I learned my baby’s heartbeat was gone within the words of an ultrasound technician as she removed an ultrasonic wand from my vagina. “I’m sorry, this pregnancy is unhealthy.” I felt destined that history was repeating itself. Unable to acknowledge the news, I was ushered to the doctor’s office where he scheduled the procedure to remove the pregnancy. My body wasn’t releasing the blighted ovum, the empty sack which my baby’s spirit remained in. The doctor told me that I needed a D & C. I was devastated, I wanted more proof the baby was dead, and I wanted to put a coat hanger in my vagina to remove the dead fetus which I had been carrying.
It was an awful five days to lie in bed waiting for the procedure. I was mourning, wishing, hoping and coming to realize that if the pregnancy didn’t pass, I could die from the quiet symptomless sepsis poisoning that I was enduring. Was this what happened to Stella? I cried for her, mourning her own loss, and rereading my journal. Stella had said, “…one day I might experience a death of an angel.” I rubbed my belly, feeling honored, but also desperately crying “Why? Why me? Why my family again? Why must a child die?”
Alone and uncomfortable in my bed and in my body, I thought of how blessed Stella was to have died during childbirth, and not having to live life knowing her baby died. But then in a flash, I thought of her children Cora, Billy, and Rose; and her husband Biaglio. Tears poured for their loss. She wasn’t blessed to have died; she hadn’t been saved. I realized in that moment; I was being saved. I had an opportunity to have a D & C, though the term D & C made me cringe. It made me think the doctors were forcing me to have an abortion. However, deep in my heart there was a piece of me that was thankful that I wouldn’t die.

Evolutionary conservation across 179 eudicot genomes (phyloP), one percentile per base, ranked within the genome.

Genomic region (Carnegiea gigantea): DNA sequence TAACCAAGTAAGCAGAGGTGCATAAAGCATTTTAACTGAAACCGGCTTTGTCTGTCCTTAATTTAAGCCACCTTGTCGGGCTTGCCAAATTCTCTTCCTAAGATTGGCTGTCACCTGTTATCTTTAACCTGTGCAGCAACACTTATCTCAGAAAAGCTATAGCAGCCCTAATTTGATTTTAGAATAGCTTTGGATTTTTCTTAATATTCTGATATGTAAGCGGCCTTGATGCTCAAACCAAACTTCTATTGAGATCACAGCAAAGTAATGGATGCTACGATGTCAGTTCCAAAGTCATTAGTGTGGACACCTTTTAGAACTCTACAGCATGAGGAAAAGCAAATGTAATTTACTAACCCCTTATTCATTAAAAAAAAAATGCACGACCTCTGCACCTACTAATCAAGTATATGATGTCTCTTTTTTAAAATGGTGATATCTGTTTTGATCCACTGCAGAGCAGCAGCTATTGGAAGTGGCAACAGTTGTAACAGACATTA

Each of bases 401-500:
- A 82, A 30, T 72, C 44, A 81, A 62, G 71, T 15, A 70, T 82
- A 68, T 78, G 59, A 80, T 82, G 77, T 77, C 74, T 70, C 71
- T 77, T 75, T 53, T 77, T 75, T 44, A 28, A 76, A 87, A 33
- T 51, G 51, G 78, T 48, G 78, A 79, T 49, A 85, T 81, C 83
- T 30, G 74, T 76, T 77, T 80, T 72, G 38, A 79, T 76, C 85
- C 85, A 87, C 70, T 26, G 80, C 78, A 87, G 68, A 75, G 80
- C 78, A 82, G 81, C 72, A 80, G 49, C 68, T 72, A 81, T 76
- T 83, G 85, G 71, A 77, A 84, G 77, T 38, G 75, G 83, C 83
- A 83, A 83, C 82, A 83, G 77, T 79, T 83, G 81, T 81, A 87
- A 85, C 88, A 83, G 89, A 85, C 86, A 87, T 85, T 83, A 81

Great Grandmother Stella was right, I was a vessel for an angel. An angel created within me, a part of me; created in love with my husband, yet not able to ever live on earth in a human form.
I mourned silently and alone, as well as rejoiced with a silent thanksgiving that modern medicine discovered the pregnancy was unhealthy before my vessel went septic and caused me to die.
In 1930, there were no ultrasound machines, nor heartbeat monitors, nor were there professional ways to have a D&C. Horror fill my veins as I considered all she went through. Did Stella even know she was pregnant? I found out later from family members that she did know she was pregnant. She had begun cramping and went to the hospital assuming she was miscarrying. The truth was the baby died weeks prior. During a forced delivery she died giving birth in her second trimester to a stillborn baby. They were buried in the same casket, laid to rest in St. Michael’s Cemetery.
I wouldn’t be buried. I would survive. I felt stronger because she shared her story with me. That is why writing memoirs are important. Someone, somewhere needs your story to learn from, resonate with, and most of all receive wisdom. That someone might just be you!
Author Margaret Atwood, the author of THE HANDMAID'S TALE shared that with me in an online MasterClass in 2019 that “Every story ever written has happened somewhere in the world, and not everything in (her) stories occurred in (her) world.” So, remember, embellish, relish, enhance, and most of all be honest with your spirit.
All stories are created from memories, some personal, some overheard, and still some just imagined.
These are the keys to writing a truly honest memoir.